Artificial intelligence stands to play an important role in America’s defense posture in the coming decades. The Pentagon has identified AI as a critical technology for national security and is working to acquire and deploy AI tools across its operations.
Unlike with many prior defense technologies, the private sector currently drives the development of AI. Therefore, to use AI to America’s national security advantage, the Pentagon will rely in large part on the domestic private-sector AI ecosystem. At the same time, antitrust policymakers are contemplating significant changes to this ecosystem, and are even considering breaking up its largest companies. How would such an action affect the Pentagon’s AI capabilities?
In this paper, we offer an initial framework for understanding this question. We explore three ways in which breaking up Big Tech could affect the Pentagon’s access to cutting-edge AI technology, outlining potential risks and benefits in each case and proposing questions for further research. Our goal is not to answer these questions, but instead to frame specific topics for policymakers and researchers to explore.
Our first and most central consideration is innovation. Large tech companies control many of the key inputs fueling domestic AI innovation, including data, compute (computing power), and talent. The Pentagon stands to benefit from this innovation both directly—by buying products from large, consumer-oriented companies like Google and Microsoft—and indirectly, as traditional defense contractors, military-focused startups, and Department of Defense (DOD) researchers develop AI tools derived from the consumer market. If antitrust action creates a less concentrated AI ecosystem composed of smaller companies, would the U.S. AI sector become more or less innovative on the whole? And would its innovation be more or less oriented toward the Pentagon’s specific needs? Key considerations around these questions include the diversity and quantity of data held by big companies; the relationship between firm size, R&D, and innovation; and the effect of scale on talent acquisition, collaboration, anti-competitive practices, and compute.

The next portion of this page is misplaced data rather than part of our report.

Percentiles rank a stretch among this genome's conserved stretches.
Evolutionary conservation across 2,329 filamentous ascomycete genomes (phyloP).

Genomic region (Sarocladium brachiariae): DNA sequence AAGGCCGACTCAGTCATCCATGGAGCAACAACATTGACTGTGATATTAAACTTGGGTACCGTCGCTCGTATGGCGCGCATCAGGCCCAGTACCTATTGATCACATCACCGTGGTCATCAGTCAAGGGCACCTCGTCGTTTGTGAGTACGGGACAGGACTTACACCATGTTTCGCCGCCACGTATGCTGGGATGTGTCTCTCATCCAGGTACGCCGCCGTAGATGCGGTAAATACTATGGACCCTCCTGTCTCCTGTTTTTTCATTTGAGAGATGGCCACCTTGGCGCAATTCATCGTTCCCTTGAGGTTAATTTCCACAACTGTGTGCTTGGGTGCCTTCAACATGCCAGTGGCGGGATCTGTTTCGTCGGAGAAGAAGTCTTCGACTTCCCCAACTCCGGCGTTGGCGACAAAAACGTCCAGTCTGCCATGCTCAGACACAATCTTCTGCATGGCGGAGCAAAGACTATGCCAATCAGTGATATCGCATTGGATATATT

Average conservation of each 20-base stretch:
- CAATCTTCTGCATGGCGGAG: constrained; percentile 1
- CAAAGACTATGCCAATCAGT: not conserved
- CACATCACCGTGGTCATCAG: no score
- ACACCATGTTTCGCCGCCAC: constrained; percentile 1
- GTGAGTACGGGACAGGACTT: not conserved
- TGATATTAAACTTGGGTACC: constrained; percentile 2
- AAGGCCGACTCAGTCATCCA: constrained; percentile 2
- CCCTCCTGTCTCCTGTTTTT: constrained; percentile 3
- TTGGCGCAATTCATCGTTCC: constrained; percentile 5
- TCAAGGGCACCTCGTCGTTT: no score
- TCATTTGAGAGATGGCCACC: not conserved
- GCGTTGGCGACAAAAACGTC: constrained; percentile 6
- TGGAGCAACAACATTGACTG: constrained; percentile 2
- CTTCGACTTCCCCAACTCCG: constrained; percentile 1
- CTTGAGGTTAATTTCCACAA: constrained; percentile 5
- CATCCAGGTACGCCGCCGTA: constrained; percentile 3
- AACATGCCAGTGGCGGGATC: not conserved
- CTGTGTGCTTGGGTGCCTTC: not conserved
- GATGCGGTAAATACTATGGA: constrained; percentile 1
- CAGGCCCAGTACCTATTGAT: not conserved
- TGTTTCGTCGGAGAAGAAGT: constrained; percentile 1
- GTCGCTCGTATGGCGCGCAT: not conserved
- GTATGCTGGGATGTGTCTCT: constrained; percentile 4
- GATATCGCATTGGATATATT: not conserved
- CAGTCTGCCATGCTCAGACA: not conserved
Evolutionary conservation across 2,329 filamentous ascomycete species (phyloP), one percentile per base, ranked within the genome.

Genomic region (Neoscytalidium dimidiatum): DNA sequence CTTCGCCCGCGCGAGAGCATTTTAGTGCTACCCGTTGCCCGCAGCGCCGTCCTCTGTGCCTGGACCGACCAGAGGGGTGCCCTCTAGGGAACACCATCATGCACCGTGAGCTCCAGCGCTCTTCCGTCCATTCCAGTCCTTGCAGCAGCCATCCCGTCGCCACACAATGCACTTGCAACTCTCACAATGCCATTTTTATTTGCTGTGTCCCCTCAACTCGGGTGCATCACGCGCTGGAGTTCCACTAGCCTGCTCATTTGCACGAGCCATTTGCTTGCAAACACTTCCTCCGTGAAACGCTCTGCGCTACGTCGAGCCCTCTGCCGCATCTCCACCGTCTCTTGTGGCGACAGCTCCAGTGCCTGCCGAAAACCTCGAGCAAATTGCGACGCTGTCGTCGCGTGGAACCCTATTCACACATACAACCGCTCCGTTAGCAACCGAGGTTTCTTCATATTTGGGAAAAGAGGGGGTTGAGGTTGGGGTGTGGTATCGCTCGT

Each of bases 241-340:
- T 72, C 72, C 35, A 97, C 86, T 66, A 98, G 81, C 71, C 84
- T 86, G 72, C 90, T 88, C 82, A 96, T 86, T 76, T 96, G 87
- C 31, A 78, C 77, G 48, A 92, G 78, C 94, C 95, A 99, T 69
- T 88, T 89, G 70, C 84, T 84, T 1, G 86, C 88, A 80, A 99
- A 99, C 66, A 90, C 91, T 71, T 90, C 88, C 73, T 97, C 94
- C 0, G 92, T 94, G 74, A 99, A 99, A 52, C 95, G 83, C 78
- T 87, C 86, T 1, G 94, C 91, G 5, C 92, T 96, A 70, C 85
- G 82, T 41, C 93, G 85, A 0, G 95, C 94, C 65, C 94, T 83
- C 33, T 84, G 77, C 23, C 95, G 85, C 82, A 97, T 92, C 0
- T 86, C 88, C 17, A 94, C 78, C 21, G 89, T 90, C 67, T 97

The private sector currently drives the development of AI. Therefore, to use AI to America’s national security advantage, the Pentagon will rely in large part on the domestic private-sector AI ecosystem.Dakota Foster and Zachary Arnold
Second, we consider the Pentagon’s acquisition process. While direct contracting with leading tech companies—as exemplified by Project Maven (Google) and Project JEDI (Microsoft)—is not the only mechanism for private sector/DOD AI collaboration, we expect it will play a significant and increasing role. If tech giants are fractured through antitrust action, how might this mechanism evolve? Will smaller AI companies be in a better or worse position to partner with the Pentagon? Key factors to consider here include barriers to entry for Pentagon work and the draw of international markets.
Third, we consider containment. Even if the private sector produces innovative, strategically important AI tools and the Pentagon manages to acquire them, it will need to keep those same tools out of the hands of U.S. adversaries in order to maintain a strategic advantage. Will this process be harder or easier if America’s largest AI companies are broken up? Will the Pentagon have those tools to itself? Our framework focuses on cybersecurity as one key factor to consider.